Saturday, October 16, 2010

IPCC WG II informs its lead authors about Busan

Having the privilege of being a lead author in Working Group II of AR5 IPCC, I got after the Busan meeting the following information. It deals with the response to the Interacademy Council (IAC, see Klimazwiebel reporting and discussing) report on the IPCC published earlier this year. The IAC is independent of the IPCC.


First, on 14. October 2010


The annual meeting of the IPCC Plenary just completed a historic session in Busan, Korea.  One topic of discussion was the recommendations from the InterAcademy Council (IAC) on the process and procedures of conducting an IPCC assessment, and on management of the IPCC. We feel that the recommendations and the decisions taken in Busan were made in the spirit of strengthening the IPCC process and procedures to ensure that your efforts as authors and review editors result in assessment reports of the highest scientific integrity, policy relevance, and global impact. 
We are writing to reaffirm our commitment to producing the best possible WG2 contributions to the AR5, and to creating an environment in which your work yields the highest possible return.

and then, as a second, on 15. October 2010, after one seemingly had understood that the first communication was a bit thin in information:

Several of you asked for further information on the decisions taken this week at the IPCC meeting in Busan in response to the IAC review.  Attached is the press release, outlining the decisions. The full text of the decisions, approved line-by-line, will be available in a few  days. As is usual for IPCC Panel meetings, contact groups drafted proposed language for each decision. The full Panel then discussed and agreed the final text. During these discussions, changes are tracked on  the proposed text so that all delegates can see exactly what has changed. The Secretariat needs to check that the approved text has  complete sentences, etc. The final text will be posted on the IPCC website.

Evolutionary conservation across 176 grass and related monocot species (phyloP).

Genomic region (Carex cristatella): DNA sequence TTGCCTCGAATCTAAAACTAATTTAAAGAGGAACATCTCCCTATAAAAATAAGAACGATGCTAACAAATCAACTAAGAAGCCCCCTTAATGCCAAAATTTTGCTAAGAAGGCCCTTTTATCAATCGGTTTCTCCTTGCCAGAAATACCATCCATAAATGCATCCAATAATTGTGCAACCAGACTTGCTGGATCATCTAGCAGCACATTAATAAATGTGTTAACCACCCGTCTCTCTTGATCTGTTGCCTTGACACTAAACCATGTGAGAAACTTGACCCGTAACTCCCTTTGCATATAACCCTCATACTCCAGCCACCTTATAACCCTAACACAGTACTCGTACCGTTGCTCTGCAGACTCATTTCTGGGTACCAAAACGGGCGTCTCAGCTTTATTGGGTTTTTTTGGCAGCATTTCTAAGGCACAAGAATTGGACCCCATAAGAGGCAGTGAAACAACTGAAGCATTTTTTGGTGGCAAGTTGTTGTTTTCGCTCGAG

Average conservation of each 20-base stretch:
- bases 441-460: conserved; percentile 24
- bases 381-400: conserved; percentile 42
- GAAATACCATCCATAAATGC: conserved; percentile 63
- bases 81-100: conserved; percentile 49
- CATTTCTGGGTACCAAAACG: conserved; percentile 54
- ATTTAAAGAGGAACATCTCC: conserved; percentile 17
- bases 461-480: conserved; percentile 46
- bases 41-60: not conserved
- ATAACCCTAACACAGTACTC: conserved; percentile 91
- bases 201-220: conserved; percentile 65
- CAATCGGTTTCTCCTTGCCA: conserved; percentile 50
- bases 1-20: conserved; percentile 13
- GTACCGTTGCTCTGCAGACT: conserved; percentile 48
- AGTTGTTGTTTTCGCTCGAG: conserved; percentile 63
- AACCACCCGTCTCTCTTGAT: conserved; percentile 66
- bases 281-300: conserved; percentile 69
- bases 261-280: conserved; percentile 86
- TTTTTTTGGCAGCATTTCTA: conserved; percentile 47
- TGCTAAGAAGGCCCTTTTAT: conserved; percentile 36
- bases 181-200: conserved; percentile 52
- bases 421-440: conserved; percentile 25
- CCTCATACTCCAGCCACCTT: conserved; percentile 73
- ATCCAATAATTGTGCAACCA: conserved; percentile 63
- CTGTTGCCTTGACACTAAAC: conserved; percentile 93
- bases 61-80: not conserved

There are four decisions directly related to the work of the authors and  review editors in the AR5: (1) guidance on the use of non-journal-based  sources of literature; (2) empowering the review editors to fully discharge their roles and responsibilities; (3) guidance on language to  describe an author team's certainty in key findings (also known as  uncertainty guidance); and (4) a conflict of interest policy.